Pre-hospitalization characteristics tied to health outcomes
Characteristics associated with black race, though not race itself, were found to be linked to higher mortality rates following acute myocardial infarction (MI), according to data from two U.S. registries.
In a sample of over 6,000 patients, the 5-year mortality rate was doubled among those who reported the highest prevalence of certain key characteristics -- lower socioeconomic status, history of MI and heart failure, poorer social support -- compared to those with the lowest prevalence (31.0% versus 15.5%, P<0.001), reported Garth Graham, MD, MPH, of Saint Luke's Mid-America Heart Institute in Kansas City, Missouri, and colleagues.
While these factors were all present in higher rates among the black population, once accounted for there was no significant mortality difference between black and white patients (adjusted HR 1.09, 95% CI 0.93-1.26, P
=0.37), they wrote in JAMA Network Open.
The 1-year mortality rates were also greater in those with a higher prevalence of these characteristics (12% versus 5%).
"It seems like it's based on race, but it's actually not based on race. It's based on these characteristics that are more prevalent in one race versus another," Graham told MedPage Today. This is important because most of the characteristics they observed in this study, particularly socioeconomic variables, are prevalent prior to a patient's hospitalization, he said.
Previous data have demonstrated that hospitals that treat high numbers of black patients have higher 90-day mortality rates after acute MI compared with those that happened to treat no black patients. And black patients may be less likely to receive certain interventions for MI. Graham said the current study's novelty lies in its identification that these key factors were independent of race.
His group collected data from 31 centers included in two prospective acute MI registries -- Prospective Registry Evaluating Myocardial Infarction: Events and Recovery (PREMIER) and Translational Research Investigating Underlying Disparities in Acute Myocardial Infarction Patients' Health Status (TRIUMPH). About a quarter of the patients in these were black (25.7%) and most were men (66.8%).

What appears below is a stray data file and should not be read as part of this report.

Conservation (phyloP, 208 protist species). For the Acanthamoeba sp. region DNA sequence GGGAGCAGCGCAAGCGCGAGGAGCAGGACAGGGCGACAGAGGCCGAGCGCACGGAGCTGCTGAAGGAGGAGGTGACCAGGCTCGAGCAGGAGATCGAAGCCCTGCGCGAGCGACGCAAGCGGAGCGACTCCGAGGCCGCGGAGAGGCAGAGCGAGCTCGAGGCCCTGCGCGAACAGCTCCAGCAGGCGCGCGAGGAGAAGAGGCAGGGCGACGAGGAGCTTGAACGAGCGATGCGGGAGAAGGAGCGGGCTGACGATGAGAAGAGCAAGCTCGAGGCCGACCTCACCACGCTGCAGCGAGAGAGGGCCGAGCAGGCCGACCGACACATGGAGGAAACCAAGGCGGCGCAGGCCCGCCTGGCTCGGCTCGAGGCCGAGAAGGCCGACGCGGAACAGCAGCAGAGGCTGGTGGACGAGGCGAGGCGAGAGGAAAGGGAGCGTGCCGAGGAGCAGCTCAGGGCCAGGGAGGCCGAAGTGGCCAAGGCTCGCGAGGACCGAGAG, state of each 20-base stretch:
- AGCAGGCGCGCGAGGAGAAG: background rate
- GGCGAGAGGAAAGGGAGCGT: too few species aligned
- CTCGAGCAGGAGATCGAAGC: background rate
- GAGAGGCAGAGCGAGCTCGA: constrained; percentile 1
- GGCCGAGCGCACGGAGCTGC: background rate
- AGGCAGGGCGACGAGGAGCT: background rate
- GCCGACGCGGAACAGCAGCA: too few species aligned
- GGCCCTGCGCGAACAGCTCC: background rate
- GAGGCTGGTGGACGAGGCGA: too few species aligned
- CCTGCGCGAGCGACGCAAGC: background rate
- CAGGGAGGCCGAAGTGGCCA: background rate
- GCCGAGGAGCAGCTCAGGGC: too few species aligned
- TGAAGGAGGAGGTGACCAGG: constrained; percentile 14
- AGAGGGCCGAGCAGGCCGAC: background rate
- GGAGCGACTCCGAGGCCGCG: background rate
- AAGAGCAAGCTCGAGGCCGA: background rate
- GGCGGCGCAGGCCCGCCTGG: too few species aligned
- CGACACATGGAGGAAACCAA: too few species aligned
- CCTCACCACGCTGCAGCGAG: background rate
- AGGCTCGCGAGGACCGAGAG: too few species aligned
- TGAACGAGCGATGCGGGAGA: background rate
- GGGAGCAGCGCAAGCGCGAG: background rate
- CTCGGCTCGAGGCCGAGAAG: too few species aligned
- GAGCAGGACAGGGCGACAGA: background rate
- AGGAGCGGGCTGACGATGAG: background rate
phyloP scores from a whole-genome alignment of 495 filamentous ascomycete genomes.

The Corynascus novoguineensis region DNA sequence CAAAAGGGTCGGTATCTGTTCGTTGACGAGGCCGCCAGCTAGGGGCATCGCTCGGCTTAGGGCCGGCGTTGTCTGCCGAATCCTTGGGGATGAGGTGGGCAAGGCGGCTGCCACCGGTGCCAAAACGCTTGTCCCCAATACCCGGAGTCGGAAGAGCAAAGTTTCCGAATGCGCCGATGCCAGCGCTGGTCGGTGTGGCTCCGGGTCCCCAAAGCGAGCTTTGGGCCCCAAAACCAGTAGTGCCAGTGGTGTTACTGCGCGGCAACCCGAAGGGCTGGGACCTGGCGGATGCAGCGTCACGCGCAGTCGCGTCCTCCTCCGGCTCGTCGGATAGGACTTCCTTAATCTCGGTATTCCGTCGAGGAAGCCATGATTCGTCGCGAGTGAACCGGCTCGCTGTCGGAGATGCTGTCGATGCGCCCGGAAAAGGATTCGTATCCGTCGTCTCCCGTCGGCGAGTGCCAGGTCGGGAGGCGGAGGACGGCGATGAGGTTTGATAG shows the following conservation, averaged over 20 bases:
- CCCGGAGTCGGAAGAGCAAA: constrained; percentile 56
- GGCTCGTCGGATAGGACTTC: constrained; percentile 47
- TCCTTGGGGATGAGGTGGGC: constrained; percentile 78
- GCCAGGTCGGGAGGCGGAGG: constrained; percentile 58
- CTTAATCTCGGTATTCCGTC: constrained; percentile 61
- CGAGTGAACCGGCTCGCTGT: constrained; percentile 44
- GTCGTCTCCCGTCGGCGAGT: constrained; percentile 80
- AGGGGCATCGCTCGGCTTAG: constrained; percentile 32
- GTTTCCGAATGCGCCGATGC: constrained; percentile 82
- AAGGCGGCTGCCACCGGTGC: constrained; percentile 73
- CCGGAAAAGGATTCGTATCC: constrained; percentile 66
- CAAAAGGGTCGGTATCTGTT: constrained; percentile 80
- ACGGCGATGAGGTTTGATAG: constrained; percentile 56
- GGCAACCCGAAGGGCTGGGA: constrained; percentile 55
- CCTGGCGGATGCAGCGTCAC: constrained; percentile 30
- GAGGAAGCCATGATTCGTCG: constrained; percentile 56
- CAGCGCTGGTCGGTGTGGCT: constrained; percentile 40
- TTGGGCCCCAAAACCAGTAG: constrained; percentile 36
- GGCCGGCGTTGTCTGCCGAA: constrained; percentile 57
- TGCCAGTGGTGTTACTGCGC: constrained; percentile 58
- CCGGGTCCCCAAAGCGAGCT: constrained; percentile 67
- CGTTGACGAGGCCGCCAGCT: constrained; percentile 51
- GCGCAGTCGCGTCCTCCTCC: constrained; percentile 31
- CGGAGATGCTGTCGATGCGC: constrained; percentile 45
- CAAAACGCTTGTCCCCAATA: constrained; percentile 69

Black patients and white patients differed substantially in socioeconomic, psychosocial, clinical, demographic, and health status characteristics. White patients were slightly older on average (61 years versus 57), and more often were men (71% versus 55%).
The researchers divided observed characteristics into eight groups: demographic (age and sex); socioeconomic status (zip code, median income, educational level); social support (marital status, living alone); lifestyle factors (smoking status, history of cocaine use, body mass index); medical history (hypertension, diabetes, prior MI); clinical presentation (ST-elevation MI, cardiac arrest, initial hemoglobin); health status; and depressive symptoms.
Overall, patient factors explained 92% of the crude difference in mortality risk between black and white patients, the authors wrote.
A patient's zip code had the strongest association with race (P<0.001). Graham said this speaks to the point that "place matters" and location can be a distinct driver of health outcomes, reflecting things like income and access to education.
He said in the future he would like to see more research that focuses on socioeconomic drivers and more closely defines some of these pre-hospitalization characteristics driving these health outcomes.
The authors reported several limitations, including the fact that since the self-reported data came from two acute MI registries, it may not be geographically representative of the U.S. and does not include genomic data. Additionally, these registries were created over 10 years ago and the data may not be applicable to contemporary mortality rates in these populations. Lastly, the authors noted that there are additional characteristics that differ by race that were not included in this model.
Graham reported receiving payment from Aetna.
Co-authors reported grants from Saint Luke's Hospital, Johnson & Johnson, Medtronic, and the FDA, as well as fees from UnitedHealth Group, IBM Watson Health, Element Science, Aetna, the Centers for Medicare & Medicaid Services, and Hugo.
The TRIUMPH registry was sponsored by grants from the National Institutes of Health, and the PREMIER registry was sponsored by CV Therapeutics and the Cardiovascular Outcomes Research Consortium.
JAMA Network Open
Source Reference: Graham G, et al "Racial disparities in patient characteristics and survival after acute myocardial infarction" JAMA Network Open 2018; 1(7): e184240.
Read the original article on Medpage Today: Factors Independent of Race Linked to Higher Acute MI Mortality